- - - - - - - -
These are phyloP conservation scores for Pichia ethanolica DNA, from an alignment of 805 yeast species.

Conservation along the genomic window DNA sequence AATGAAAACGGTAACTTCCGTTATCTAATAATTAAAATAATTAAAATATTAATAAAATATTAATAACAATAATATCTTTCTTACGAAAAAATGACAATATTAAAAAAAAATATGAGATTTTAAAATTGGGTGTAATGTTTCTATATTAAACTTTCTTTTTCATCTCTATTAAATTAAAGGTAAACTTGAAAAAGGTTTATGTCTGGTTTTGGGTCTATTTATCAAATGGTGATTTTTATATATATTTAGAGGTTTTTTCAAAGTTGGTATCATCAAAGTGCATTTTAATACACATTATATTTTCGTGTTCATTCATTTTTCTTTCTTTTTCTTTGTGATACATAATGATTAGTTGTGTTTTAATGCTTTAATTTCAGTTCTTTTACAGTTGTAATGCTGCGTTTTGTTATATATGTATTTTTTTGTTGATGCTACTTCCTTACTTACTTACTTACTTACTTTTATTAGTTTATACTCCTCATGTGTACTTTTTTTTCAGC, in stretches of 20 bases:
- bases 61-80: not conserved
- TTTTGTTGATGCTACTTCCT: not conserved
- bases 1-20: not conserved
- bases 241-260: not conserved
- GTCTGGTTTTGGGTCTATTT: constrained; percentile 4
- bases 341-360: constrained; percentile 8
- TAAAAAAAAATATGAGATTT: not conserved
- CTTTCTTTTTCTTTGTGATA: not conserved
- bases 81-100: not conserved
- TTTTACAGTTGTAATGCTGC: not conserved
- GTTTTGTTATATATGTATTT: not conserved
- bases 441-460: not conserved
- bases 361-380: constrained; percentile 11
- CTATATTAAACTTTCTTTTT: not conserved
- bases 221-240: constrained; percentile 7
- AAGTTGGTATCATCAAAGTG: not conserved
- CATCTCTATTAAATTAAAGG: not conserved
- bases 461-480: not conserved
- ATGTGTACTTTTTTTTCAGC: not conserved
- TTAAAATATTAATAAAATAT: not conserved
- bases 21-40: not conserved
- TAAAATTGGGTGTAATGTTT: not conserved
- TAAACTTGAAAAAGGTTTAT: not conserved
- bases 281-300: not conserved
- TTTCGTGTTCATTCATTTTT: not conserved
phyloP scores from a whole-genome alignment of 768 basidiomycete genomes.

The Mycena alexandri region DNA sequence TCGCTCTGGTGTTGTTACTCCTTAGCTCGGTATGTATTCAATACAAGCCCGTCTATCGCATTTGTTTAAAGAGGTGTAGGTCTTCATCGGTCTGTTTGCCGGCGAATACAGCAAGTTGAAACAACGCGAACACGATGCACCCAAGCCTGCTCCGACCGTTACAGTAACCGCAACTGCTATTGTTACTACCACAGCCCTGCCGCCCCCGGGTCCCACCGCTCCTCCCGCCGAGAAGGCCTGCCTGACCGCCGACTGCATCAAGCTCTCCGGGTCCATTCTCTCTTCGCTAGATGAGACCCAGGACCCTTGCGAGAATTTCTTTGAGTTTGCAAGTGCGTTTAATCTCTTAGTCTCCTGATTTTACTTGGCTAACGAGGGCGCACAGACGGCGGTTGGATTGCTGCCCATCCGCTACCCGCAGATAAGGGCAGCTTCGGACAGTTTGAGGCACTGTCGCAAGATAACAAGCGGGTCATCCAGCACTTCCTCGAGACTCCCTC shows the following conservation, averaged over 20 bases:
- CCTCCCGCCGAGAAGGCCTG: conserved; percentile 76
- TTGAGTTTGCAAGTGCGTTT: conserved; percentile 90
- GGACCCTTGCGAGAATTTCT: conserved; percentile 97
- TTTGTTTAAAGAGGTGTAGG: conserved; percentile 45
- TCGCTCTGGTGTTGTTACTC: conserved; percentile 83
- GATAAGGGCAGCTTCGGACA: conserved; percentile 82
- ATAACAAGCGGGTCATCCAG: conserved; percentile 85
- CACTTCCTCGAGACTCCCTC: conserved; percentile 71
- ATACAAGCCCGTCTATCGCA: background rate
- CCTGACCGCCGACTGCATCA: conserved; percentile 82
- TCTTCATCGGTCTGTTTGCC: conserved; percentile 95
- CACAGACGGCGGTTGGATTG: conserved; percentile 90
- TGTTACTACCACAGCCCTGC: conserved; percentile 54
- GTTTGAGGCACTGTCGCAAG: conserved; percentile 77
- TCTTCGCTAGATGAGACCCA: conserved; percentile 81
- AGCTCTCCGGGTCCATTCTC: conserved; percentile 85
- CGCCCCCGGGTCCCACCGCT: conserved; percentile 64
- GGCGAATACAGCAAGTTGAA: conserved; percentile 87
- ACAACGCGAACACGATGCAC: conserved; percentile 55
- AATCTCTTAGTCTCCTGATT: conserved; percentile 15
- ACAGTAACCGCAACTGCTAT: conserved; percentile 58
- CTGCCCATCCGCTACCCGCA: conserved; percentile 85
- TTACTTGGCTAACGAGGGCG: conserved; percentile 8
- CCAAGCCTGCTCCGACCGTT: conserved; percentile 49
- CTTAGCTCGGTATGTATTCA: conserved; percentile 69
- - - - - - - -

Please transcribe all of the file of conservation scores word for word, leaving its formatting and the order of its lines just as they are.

These are phyloP conservation scores for Pichia ethanolica DNA, from an alignment of 805 yeast species.

Conservation along the genomic window DNA sequence AATGAAAACGGTAACTTCCGTTATCTAATAATTAAAATAATTAAAATATTAATAAAATATTAATAACAATAATATCTTTCTTACGAAAAAATGACAATATTAAAAAAAAATATGAGATTTTAAAATTGGGTGTAATGTTTCTATATTAAACTTTCTTTTTCATCTCTATTAAATTAAAGGTAAACTTGAAAAAGGTTTATGTCTGGTTTTGGGTCTATTTATCAAATGGTGATTTTTATATATATTTAGAGGTTTTTTCAAAGTTGGTATCATCAAAGTGCATTTTAATACACATTATATTTTCGTGTTCATTCATTTTTCTTTCTTTTTCTTTGTGATACATAATGATTAGTTGTGTTTTAATGCTTTAATTTCAGTTCTTTTACAGTTGTAATGCTGCGTTTTGTTATATATGTATTTTTTTGTTGATGCTACTTCCTTACTTACTTACTTACTTACTTTTATTAGTTTATACTCCTCATGTGTACTTTTTTTTCAGC, in stretches of 20 bases:
- bases 61-80: not conserved
- TTTTGTTGATGCTACTTCCT: not conserved
- bases 1-20: not conserved
- bases 241-260: not conserved
- GTCTGGTTTTGGGTCTATTT: constrained; percentile 4
- bases 341-360: constrained; percentile 8
- TAAAAAAAAATATGAGATTT: not conserved
- CTTTCTTTTTCTTTGTGATA: not conserved
- bases 81-100: not conserved
- TTTTACAGTTGTAATGCTGC: not conserved
- GTTTTGTTATATATGTATTT: not conserved
- bases 441-460: not conserved
- bases 361-380: constrained; percentile 11
- CTATATTAAACTTTCTTTTT: not conserved
- bases 221-240: constrained; percentile 7
- AAGTTGGTATCATCAAAGTG: not conserved
- CATCTCTATTAAATTAAAGG: not conserved
- bases 461-480: not conserved
- ATGTGTACTTTTTTTTCAGC: not conserved
- TTAAAATATTAATAAAATAT: not conserved
- bases 21-40: not conserved
- TAAAATTGGGTGTAATGTTT: not conserved
- TAAACTTGAAAAAGGTTTAT: not conserved
- bases 281-300: not conserved
- TTTCGTGTTCATTCATTTTT: not conserved
phyloP scores from a whole-genome alignment of 768 basidiomycete genomes.

The Mycena alexandri region DNA sequence TCGCTCTGGTGTTGTTACTCCTTAGCTCGGTATGTATTCAATACAAGCCCGTCTATCGCATTTGTTTAAAGAGGTGTAGGTCTTCATCGGTCTGTTTGCCGGCGAATACAGCAAGTTGAAACAACGCGAACACGATGCACCCAAGCCTGCTCCGACCGTTACAGTAACCGCAACTGCTATTGTTACTACCACAGCCCTGCCGCCCCCGGGTCCCACCGCTCCTCCCGCCGAGAAGGCCTGCCTGACCGCCGACTGCATCAAGCTCTCCGGGTCCATTCTCTCTTCGCTAGATGAGACCCAGGACCCTTGCGAGAATTTCTTTGAGTTTGCAAGTGCGTTTAATCTCTTAGTCTCCTGATTTTACTTGGCTAACGAGGGCGCACAGACGGCGGTTGGATTGCTGCCCATCCGCTACCCGCAGATAAGGGCAGCTTCGGACAGTTTGAGGCACTGTCGCAAGATAACAAGCGGGTCATCCAGCACTTCCTCGAGACTCCCTC shows the following conservation, averaged over 20 bases:
- CCTCCCGCCGAGAAGGCCTG: conserved; percentile 76
- TTGAGTTTGCAAGTGCGTTT: conserved; percentile 90
- GGACCCTTGCGAGAATTTCT: conserved; percentile 97
- TTTGTTTAAAGAGGTGTAGG: conserved; percentile 45
- TCGCTCTGGTGTTGTTACTC: conserved; percentile 83
- GATAAGGGCAGCTTCGGACA: conserved; percentile 82
- ATAACAAGCGGGTCATCCAG: conserved; percentile 85
- CACTTCCTCGAGACTCCCTC: conserved; percentile 71
- ATACAAGCCCGTCTATCGCA: background rate
- CCTGACCGCCGACTGCATCA: conserved; percentile 82
- TCTTCATCGGTCTGTTTGCC: conserved; percentile 95
- CACAGACGGCGGTTGGATTG: conserved; percentile 90
- TGTTACTACCACAGCCCTGC: conserved; percentile 54
- GTTTGAGGCACTGTCGCAAG: conserved; percentile 77
- TCTTCGCTAGATGAGACCCA: conserved; percentile 81
- AGCTCTCCGGGTCCATTCTC: conserved; percentile 85
- CGCCCCCGGGTCCCACCGCT: conserved; percentile 64
- GGCGAATACAGCAAGTTGAA: conserved; percentile 87
- ACAACGCGAACACGATGCAC: conserved; percentile 55
- AATCTCTTAGTCTCCTGATT: conserved; percentile 15
- ACAGTAACCGCAACTGCTAT: conserved; percentile 58
- CTGCCCATCCGCTACCCGCA: conserved; percentile 85
- TTACTTGGCTAACGAGGGCG: conserved; percentile 8
- CCAAGCCTGCTCCGACCGTT: conserved; percentile 49
- CTTAGCTCGGTATGTATTCA: conserved; percentile 69